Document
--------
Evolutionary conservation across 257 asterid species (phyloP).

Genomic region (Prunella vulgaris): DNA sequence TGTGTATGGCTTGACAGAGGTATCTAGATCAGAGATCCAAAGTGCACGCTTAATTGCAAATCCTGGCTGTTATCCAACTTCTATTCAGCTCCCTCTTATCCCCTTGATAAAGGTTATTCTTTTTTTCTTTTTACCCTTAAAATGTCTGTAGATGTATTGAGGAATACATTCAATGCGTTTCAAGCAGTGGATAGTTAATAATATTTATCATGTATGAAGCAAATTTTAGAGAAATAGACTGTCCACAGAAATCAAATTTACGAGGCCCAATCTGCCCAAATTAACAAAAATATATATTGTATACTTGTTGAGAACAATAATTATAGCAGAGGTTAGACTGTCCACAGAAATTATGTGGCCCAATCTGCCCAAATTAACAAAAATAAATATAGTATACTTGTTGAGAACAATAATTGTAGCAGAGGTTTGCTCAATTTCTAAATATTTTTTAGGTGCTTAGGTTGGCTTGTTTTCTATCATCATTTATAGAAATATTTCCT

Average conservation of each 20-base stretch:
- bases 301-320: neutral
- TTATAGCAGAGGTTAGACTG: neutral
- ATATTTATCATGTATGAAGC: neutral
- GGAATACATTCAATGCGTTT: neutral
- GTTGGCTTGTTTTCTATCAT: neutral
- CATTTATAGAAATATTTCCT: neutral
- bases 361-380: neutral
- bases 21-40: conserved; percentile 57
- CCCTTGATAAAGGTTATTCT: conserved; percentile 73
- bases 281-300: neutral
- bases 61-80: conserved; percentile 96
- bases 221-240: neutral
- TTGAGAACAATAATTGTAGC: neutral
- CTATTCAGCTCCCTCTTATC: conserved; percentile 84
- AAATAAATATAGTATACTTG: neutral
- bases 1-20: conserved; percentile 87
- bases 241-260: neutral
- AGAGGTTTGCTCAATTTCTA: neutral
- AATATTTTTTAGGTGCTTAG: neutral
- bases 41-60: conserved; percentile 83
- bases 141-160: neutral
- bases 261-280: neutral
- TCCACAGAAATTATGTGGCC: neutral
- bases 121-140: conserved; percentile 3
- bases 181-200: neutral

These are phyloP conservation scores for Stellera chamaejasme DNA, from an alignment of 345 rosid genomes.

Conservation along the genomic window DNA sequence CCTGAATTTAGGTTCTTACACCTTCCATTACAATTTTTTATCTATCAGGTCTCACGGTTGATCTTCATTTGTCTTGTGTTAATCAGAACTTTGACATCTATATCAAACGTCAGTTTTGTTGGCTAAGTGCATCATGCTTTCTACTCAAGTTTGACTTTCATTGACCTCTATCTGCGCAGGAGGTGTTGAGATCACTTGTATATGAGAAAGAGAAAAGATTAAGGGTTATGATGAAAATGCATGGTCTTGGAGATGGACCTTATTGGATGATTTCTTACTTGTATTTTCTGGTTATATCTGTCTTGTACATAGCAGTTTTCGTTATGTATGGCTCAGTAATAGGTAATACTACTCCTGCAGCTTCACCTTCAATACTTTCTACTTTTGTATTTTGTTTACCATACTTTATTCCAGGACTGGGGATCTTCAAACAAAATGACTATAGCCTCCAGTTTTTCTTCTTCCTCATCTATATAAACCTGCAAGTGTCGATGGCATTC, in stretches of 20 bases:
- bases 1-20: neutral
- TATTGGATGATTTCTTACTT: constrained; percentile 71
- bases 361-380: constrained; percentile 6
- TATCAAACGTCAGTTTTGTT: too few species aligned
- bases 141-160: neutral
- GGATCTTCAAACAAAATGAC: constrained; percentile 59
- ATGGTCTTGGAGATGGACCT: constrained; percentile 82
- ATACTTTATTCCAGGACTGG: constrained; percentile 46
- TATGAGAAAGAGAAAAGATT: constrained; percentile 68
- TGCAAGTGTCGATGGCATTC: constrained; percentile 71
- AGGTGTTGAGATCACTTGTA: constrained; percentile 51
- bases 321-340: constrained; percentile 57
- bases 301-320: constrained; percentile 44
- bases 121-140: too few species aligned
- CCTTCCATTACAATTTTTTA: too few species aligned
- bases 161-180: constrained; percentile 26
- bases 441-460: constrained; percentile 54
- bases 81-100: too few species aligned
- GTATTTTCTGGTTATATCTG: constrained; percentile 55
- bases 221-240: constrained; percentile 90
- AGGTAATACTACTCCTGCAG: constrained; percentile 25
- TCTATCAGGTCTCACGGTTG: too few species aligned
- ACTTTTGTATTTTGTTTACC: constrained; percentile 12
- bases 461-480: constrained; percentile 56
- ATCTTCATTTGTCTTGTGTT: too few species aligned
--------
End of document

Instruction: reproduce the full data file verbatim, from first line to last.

Evolutionary conservation across 257 asterid species (phyloP).

Genomic region (Prunella vulgaris): DNA sequence TGTGTATGGCTTGACAGAGGTATCTAGATCAGAGATCCAAAGTGCACGCTTAATTGCAAATCCTGGCTGTTATCCAACTTCTATTCAGCTCCCTCTTATCCCCTTGATAAAGGTTATTCTTTTTTTCTTTTTACCCTTAAAATGTCTGTAGATGTATTGAGGAATACATTCAATGCGTTTCAAGCAGTGGATAGTTAATAATATTTATCATGTATGAAGCAAATTTTAGAGAAATAGACTGTCCACAGAAATCAAATTTACGAGGCCCAATCTGCCCAAATTAACAAAAATATATATTGTATACTTGTTGAGAACAATAATTATAGCAGAGGTTAGACTGTCCACAGAAATTATGTGGCCCAATCTGCCCAAATTAACAAAAATAAATATAGTATACTTGTTGAGAACAATAATTGTAGCAGAGGTTTGCTCAATTTCTAAATATTTTTTAGGTGCTTAGGTTGGCTTGTTTTCTATCATCATTTATAGAAATATTTCCT

Average conservation of each 20-base stretch:
- bases 301-320: neutral
- TTATAGCAGAGGTTAGACTG: neutral
- ATATTTATCATGTATGAAGC: neutral
- GGAATACATTCAATGCGTTT: neutral
- GTTGGCTTGTTTTCTATCAT: neutral
- CATTTATAGAAATATTTCCT: neutral
- bases 361-380: neutral
- bases 21-40: conserved; percentile 57
- CCCTTGATAAAGGTTATTCT: conserved; percentile 73
- bases 281-300: neutral
- bases 61-80: conserved; percentile 96
- bases 221-240: neutral
- TTGAGAACAATAATTGTAGC: neutral
- CTATTCAGCTCCCTCTTATC: conserved; percentile 84
- AAATAAATATAGTATACTTG: neutral
- bases 1-20: conserved; percentile 87
- bases 241-260: neutral
- AGAGGTTTGCTCAATTTCTA: neutral
- AATATTTTTTAGGTGCTTAG: neutral
- bases 41-60: conserved; percentile 83
- bases 141-160: neutral
- bases 261-280: neutral
- TCCACAGAAATTATGTGGCC: neutral
- bases 121-140: conserved; percentile 3
- bases 181-200: neutral

These are phyloP conservation scores for Stellera chamaejasme DNA, from an alignment of 345 rosid genomes.

Conservation along the genomic window DNA sequence CCTGAATTTAGGTTCTTACACCTTCCATTACAATTTTTTATCTATCAGGTCTCACGGTTGATCTTCATTTGTCTTGTGTTAATCAGAACTTTGACATCTATATCAAACGTCAGTTTTGTTGGCTAAGTGCATCATGCTTTCTACTCAAGTTTGACTTTCATTGACCTCTATCTGCGCAGGAGGTGTTGAGATCACTTGTATATGAGAAAGAGAAAAGATTAAGGGTTATGATGAAAATGCATGGTCTTGGAGATGGACCTTATTGGATGATTTCTTACTTGTATTTTCTGGTTATATCTGTCTTGTACATAGCAGTTTTCGTTATGTATGGCTCAGTAATAGGTAATACTACTCCTGCAGCTTCACCTTCAATACTTTCTACTTTTGTATTTTGTTTACCATACTTTATTCCAGGACTGGGGATCTTCAAACAAAATGACTATAGCCTCCAGTTTTTCTTCTTCCTCATCTATATAAACCTGCAAGTGTCGATGGCATTC, in stretches of 20 bases:
- bases 1-20: neutral
- TATTGGATGATTTCTTACTT: constrained; percentile 71
- bases 361-380: constrained; percentile 6
- TATCAAACGTCAGTTTTGTT: too few species aligned
- bases 141-160: neutral
- GGATCTTCAAACAAAATGAC: constrained; percentile 59
- ATGGTCTTGGAGATGGACCT: constrained; percentile 82
- ATACTTTATTCCAGGACTGG: constrained; percentile 46
- TATGAGAAAGAGAAAAGATT: constrained; percentile 68
- TGCAAGTGTCGATGGCATTC: constrained; percentile 71
- AGGTGTTGAGATCACTTGTA: constrained; percentile 51
- bases 321-340: constrained; percentile 57
- bases 301-320: constrained; percentile 44
- bases 121-140: too few species aligned
- CCTTCCATTACAATTTTTTA: too few species aligned
- bases 161-180: constrained; percentile 26
- bases 441-460: constrained; percentile 54
- bases 81-100: too few species aligned
- GTATTTTCTGGTTATATCTG: constrained; percentile 55
- bases 221-240: constrained; percentile 90
- AGGTAATACTACTCCTGCAG: constrained; percentile 25
- TCTATCAGGTCTCACGGTTG: too few species aligned
- ACTTTTGTATTTTGTTTACC: constrained; percentile 12
- bases 461-480: constrained; percentile 56
- ATCTTCATTTGTCTTGTGTT: too few species aligned